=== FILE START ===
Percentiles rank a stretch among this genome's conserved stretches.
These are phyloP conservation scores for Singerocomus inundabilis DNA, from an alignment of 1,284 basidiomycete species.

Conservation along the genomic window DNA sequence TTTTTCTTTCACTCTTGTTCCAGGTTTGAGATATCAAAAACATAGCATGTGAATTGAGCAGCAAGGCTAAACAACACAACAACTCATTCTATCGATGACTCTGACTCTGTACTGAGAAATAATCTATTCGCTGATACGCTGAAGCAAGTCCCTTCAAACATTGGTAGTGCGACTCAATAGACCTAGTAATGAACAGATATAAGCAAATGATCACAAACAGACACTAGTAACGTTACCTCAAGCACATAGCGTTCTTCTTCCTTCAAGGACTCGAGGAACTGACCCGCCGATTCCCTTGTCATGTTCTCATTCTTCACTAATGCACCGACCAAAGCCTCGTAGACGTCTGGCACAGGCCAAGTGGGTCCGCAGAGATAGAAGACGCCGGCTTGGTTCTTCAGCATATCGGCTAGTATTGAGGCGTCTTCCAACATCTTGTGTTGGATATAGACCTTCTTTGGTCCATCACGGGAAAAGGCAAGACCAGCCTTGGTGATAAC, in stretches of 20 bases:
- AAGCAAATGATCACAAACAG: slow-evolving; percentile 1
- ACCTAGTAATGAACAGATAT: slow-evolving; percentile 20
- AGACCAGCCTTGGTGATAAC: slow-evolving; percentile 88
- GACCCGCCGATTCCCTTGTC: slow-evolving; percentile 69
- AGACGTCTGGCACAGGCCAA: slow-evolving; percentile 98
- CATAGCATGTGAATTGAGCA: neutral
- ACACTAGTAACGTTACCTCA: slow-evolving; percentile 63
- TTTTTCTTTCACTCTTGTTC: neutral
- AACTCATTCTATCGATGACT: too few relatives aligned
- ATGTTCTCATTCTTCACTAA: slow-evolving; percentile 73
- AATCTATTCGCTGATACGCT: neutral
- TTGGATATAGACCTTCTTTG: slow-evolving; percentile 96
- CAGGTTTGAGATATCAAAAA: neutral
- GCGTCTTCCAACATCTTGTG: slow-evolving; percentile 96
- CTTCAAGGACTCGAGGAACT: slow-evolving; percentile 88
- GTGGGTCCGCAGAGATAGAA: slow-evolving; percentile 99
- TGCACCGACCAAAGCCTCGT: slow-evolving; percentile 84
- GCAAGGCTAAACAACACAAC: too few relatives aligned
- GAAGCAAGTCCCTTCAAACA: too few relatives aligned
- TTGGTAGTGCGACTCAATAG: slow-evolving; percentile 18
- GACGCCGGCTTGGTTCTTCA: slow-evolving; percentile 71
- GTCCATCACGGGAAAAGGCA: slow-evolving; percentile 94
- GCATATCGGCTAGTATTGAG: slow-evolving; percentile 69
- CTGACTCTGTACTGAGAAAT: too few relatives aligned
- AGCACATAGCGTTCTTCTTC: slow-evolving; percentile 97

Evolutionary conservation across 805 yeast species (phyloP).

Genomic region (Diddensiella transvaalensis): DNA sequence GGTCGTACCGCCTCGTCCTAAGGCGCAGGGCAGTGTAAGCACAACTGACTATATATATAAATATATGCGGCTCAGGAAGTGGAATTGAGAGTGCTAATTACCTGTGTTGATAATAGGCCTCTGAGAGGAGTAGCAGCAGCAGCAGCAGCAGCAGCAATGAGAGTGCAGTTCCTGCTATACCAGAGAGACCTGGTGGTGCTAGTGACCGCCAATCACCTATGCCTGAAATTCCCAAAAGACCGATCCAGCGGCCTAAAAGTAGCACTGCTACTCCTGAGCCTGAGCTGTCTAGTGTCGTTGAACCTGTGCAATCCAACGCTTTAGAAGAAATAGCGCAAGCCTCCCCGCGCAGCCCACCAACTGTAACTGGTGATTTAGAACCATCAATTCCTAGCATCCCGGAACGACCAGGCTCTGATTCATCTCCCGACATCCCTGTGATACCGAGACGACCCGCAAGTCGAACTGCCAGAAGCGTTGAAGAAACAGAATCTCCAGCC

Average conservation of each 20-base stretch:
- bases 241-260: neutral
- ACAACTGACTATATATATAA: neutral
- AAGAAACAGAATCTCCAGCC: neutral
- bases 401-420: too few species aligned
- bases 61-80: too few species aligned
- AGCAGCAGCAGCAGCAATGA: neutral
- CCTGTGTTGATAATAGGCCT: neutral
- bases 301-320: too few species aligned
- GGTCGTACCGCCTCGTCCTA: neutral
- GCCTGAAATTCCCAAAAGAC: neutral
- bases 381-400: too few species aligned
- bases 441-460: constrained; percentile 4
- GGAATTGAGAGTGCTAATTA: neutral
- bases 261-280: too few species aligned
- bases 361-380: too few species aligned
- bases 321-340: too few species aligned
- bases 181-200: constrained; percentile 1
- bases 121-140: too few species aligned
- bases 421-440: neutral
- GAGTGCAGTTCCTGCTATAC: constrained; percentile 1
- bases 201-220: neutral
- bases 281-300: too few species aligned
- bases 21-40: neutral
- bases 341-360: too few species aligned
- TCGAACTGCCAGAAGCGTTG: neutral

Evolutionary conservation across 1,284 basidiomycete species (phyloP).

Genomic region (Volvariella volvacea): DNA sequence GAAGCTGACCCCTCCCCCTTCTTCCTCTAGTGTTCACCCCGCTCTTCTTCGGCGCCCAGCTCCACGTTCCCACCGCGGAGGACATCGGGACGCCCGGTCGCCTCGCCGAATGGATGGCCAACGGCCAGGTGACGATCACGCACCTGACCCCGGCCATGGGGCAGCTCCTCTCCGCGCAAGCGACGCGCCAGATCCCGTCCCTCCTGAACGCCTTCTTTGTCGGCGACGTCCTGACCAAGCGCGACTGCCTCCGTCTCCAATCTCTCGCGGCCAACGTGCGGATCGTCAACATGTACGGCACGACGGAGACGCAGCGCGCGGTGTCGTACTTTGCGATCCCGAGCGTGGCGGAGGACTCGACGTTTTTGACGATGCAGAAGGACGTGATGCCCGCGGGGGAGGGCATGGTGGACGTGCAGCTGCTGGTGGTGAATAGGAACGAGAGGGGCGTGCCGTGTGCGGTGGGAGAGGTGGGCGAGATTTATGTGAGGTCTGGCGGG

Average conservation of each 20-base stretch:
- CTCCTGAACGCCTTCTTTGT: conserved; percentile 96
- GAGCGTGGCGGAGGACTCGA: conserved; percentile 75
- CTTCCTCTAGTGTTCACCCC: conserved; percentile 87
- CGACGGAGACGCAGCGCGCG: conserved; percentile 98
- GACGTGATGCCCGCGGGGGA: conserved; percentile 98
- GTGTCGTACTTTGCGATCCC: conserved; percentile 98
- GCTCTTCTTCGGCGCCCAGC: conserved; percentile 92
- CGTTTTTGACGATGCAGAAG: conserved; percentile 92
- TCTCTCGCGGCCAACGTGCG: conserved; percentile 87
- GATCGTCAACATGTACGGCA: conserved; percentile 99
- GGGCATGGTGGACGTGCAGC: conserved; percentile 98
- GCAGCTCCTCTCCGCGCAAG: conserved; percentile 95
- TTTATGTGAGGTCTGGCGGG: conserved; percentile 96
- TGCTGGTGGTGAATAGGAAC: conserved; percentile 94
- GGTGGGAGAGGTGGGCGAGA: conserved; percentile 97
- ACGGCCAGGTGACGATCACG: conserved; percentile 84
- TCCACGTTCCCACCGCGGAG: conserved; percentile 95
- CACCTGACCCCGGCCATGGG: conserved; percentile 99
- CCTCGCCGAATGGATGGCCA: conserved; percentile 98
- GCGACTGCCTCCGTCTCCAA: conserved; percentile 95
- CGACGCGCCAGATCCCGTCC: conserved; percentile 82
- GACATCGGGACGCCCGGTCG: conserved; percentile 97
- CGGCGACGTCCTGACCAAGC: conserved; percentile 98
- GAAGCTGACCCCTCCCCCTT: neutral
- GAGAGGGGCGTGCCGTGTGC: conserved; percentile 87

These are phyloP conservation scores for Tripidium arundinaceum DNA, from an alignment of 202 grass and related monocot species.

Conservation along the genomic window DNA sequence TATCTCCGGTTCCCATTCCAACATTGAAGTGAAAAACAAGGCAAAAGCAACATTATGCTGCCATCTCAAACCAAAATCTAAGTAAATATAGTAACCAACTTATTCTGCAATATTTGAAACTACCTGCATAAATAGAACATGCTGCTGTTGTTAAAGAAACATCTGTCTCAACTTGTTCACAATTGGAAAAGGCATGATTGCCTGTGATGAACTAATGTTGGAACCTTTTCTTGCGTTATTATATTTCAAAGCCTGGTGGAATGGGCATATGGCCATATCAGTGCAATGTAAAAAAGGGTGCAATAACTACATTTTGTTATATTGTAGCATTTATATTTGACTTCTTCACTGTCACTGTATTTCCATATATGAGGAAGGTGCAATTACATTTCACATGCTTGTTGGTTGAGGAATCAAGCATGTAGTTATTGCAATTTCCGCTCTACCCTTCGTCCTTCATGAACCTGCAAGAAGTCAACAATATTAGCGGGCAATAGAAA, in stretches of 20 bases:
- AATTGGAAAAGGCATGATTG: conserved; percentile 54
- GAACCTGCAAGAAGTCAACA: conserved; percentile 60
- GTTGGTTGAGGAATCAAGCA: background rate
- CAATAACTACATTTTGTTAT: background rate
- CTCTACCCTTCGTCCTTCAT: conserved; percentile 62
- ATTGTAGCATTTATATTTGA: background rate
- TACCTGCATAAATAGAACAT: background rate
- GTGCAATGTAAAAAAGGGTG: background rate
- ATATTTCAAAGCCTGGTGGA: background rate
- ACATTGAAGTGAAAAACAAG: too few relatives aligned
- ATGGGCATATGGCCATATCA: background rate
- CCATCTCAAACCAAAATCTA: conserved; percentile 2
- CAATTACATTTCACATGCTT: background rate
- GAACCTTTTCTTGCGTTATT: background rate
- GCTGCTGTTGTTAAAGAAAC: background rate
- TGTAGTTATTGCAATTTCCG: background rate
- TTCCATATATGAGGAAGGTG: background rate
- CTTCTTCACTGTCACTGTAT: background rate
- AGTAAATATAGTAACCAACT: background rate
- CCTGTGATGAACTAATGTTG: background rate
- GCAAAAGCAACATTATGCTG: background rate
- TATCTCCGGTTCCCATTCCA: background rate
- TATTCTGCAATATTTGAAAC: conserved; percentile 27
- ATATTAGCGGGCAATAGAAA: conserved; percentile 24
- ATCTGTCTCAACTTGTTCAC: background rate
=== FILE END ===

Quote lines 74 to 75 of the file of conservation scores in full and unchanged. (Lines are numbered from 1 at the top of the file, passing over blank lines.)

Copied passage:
- GGTGGGAGAGGTGGGCGAGA: conserved; percentile 97
- ACGGCCAGGTGACGATCACG: conserved; percentile 84